MALLORY CATLETT

DIRECTOR/dramaturg

THIS WAS THE END

OCT 2009
Research from the great Roger Shattuck and his book Proust’s Binoculars

The act of ultimate recognition removes all images from the stream of time to set them up temporally equidistant in Time, equally available to our consciousness. And then we are not longer pinned to the present looking backwards . . . The act of involuntary memory, fleetingly, and the act of recognition more permanently, wrench themselves free of clock time to find a perspective vast enough to hold all our experience. (pg 48)

Multiplicity now brings not confusion but dimension and depth. Memory in Proust’s sense designates a stereoscopic or “stereologic” consciousness which see the world simultaneously (and thus out of time) in relief. Merely to remember something is meaningless unless the remembered image is combined with a moment in the present affording the same object or objects. Like our eyes our memories must see double; those two images then converge in our minds into a single heightened reality. (pg 47)

Pseudoscpic effect means precisely reverse relief: near is far and far is near. Certain kinds of optical apparatus, like certain forms of writing, can produce this vivid distortion of reality. The opening of Proust’s novel creates an alluring pseudoscopic effect in which the past both haunts and hypnotizes the present. (pg 48)

SEPT 2009
In the borderland of coming slumber, when we are not yet overwhelmed by it’s full power, the steadying contradictions of the external worlds are, in a measure, by degrees cut off, whilst the will still holds a slowly lessening rule… the control of our ideas escapes us, and whatever rises appears, as it were, spontaneous… the borderland of sleep is haunted by hallucinations… voices…. distressingly real visions seen during the prae-dormitium and at no other period. (S. Weir Mitchell, 1890)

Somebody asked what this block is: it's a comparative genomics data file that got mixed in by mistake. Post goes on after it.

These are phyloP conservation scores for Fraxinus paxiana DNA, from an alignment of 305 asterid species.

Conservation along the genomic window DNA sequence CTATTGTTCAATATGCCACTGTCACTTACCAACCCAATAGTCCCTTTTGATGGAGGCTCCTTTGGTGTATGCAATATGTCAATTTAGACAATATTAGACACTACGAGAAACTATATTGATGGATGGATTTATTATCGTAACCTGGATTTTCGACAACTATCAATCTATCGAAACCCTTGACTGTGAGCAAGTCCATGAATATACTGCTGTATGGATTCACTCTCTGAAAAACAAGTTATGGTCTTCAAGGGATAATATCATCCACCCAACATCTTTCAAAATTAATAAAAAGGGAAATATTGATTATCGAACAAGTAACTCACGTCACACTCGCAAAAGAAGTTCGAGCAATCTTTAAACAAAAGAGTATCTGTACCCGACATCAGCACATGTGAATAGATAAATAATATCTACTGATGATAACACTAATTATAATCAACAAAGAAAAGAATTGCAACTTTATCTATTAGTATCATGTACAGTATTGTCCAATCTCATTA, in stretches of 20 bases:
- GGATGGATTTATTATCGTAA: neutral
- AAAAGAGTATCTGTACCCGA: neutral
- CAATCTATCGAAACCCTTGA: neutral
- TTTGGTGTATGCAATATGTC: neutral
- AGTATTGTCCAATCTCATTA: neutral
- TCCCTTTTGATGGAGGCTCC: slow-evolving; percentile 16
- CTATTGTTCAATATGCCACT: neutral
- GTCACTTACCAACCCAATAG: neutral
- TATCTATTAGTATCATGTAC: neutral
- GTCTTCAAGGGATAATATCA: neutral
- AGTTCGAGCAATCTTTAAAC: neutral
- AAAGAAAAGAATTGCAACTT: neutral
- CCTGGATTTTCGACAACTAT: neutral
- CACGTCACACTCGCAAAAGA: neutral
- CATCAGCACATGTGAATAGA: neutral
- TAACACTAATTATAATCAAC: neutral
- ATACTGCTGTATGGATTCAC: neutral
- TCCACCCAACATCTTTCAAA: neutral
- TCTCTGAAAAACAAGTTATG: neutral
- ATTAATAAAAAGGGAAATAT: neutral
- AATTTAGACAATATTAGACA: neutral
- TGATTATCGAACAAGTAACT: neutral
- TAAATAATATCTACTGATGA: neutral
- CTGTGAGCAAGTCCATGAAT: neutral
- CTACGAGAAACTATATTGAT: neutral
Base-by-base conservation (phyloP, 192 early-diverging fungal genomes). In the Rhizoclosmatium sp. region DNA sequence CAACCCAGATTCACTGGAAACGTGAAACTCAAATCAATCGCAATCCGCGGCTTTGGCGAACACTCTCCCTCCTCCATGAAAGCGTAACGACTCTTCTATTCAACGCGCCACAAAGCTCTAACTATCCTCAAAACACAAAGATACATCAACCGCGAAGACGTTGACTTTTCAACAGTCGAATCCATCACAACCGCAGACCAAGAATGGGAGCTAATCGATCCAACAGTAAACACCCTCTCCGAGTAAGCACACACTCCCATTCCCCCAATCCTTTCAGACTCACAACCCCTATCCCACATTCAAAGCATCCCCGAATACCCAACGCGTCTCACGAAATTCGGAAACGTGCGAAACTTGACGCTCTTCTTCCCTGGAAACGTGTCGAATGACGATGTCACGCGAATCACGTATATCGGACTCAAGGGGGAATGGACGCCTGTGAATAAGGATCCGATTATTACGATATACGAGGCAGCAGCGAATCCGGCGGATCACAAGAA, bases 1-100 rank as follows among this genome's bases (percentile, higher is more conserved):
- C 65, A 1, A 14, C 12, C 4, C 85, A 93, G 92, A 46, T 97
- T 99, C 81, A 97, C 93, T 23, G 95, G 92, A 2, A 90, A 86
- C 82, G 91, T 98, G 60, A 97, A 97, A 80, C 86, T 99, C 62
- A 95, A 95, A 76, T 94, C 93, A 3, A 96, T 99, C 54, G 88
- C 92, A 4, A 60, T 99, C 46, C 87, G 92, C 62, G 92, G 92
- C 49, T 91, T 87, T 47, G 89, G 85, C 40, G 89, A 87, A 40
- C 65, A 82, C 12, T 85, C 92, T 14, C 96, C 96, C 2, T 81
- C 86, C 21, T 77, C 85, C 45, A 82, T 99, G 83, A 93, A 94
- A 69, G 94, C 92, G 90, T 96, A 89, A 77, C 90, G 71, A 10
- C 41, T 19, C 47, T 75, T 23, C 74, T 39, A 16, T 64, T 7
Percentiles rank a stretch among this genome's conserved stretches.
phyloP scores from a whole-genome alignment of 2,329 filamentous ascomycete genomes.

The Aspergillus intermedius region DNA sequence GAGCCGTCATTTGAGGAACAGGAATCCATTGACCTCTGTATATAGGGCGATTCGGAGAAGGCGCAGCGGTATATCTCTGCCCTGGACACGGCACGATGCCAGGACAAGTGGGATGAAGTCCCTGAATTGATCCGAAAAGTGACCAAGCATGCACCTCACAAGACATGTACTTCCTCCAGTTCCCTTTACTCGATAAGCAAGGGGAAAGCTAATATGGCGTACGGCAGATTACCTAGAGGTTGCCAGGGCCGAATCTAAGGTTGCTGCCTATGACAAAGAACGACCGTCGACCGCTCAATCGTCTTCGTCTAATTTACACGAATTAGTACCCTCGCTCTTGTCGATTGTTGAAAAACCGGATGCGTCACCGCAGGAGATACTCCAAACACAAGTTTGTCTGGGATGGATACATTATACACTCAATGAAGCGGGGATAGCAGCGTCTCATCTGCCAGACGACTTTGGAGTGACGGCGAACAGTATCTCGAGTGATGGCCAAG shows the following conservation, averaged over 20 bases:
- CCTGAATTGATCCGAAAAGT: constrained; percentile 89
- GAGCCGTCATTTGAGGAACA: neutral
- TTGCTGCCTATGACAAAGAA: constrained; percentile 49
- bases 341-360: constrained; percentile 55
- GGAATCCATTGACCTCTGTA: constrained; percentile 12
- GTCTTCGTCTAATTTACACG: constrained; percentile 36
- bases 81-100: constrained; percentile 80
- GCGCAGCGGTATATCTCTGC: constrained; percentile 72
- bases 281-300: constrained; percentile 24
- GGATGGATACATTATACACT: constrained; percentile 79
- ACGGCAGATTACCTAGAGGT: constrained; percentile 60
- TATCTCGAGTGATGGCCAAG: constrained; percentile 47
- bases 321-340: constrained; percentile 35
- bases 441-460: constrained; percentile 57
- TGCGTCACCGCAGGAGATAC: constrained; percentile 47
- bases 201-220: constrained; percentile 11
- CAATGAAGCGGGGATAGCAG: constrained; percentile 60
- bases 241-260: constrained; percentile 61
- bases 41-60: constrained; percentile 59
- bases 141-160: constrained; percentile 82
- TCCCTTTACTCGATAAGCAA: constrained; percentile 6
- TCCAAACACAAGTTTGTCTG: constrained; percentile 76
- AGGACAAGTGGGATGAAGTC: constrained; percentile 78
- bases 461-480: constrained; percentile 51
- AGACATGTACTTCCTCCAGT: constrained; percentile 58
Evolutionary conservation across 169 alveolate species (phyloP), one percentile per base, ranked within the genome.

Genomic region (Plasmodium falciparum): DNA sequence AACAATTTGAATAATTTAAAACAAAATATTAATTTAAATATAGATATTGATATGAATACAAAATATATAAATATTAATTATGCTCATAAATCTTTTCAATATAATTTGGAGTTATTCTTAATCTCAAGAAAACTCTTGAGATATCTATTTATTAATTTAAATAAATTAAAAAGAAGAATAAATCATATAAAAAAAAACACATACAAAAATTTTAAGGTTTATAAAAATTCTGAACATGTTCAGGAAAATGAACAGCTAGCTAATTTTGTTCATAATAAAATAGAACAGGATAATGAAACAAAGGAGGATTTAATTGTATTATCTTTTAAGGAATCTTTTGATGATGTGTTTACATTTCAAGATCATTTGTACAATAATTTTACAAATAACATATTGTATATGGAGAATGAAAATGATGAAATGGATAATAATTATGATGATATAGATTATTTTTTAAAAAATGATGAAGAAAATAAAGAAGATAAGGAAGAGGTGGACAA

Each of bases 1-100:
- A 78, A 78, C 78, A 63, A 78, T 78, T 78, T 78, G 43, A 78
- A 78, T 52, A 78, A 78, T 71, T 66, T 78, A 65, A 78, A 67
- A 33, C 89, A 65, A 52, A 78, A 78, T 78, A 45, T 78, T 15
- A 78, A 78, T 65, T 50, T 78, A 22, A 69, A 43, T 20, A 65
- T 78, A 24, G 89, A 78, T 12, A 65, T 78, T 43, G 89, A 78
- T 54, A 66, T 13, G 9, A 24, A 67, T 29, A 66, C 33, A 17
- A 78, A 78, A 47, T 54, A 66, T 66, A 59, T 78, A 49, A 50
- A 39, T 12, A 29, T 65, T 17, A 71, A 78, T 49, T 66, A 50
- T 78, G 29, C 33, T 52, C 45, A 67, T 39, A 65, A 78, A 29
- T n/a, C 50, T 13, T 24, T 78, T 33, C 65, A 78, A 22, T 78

The central conceit of This Was The End is that it takes place years after the end of Chekhov’s play, probably after the revolution. Much older only 4 characters remain – Vanya, Sonya, Yelena and Astrov. Part intervention, part re-enactment, the events of the play unfold as the characters reconstruct the past in a last ditch effort to alter the outcome.

Chekhov’s play is dismantled and reconstructed through an alternate logic that arose out of an investigation into sleeping disorders and Proust, an insomniac himself. The script maintains vestiges of this research in the text itself and begins with a overture taken directly from Proust’s Swann’s Way .

I’m attempting to distill in some sense a kind of anxiety I feel in Chekhov about passage of time and our total inability to deal with it. The disorders that are exacerbated by aging—sleep disturbance, dependence on medication, distortions of memory and forgetting—are key to my inquiry.

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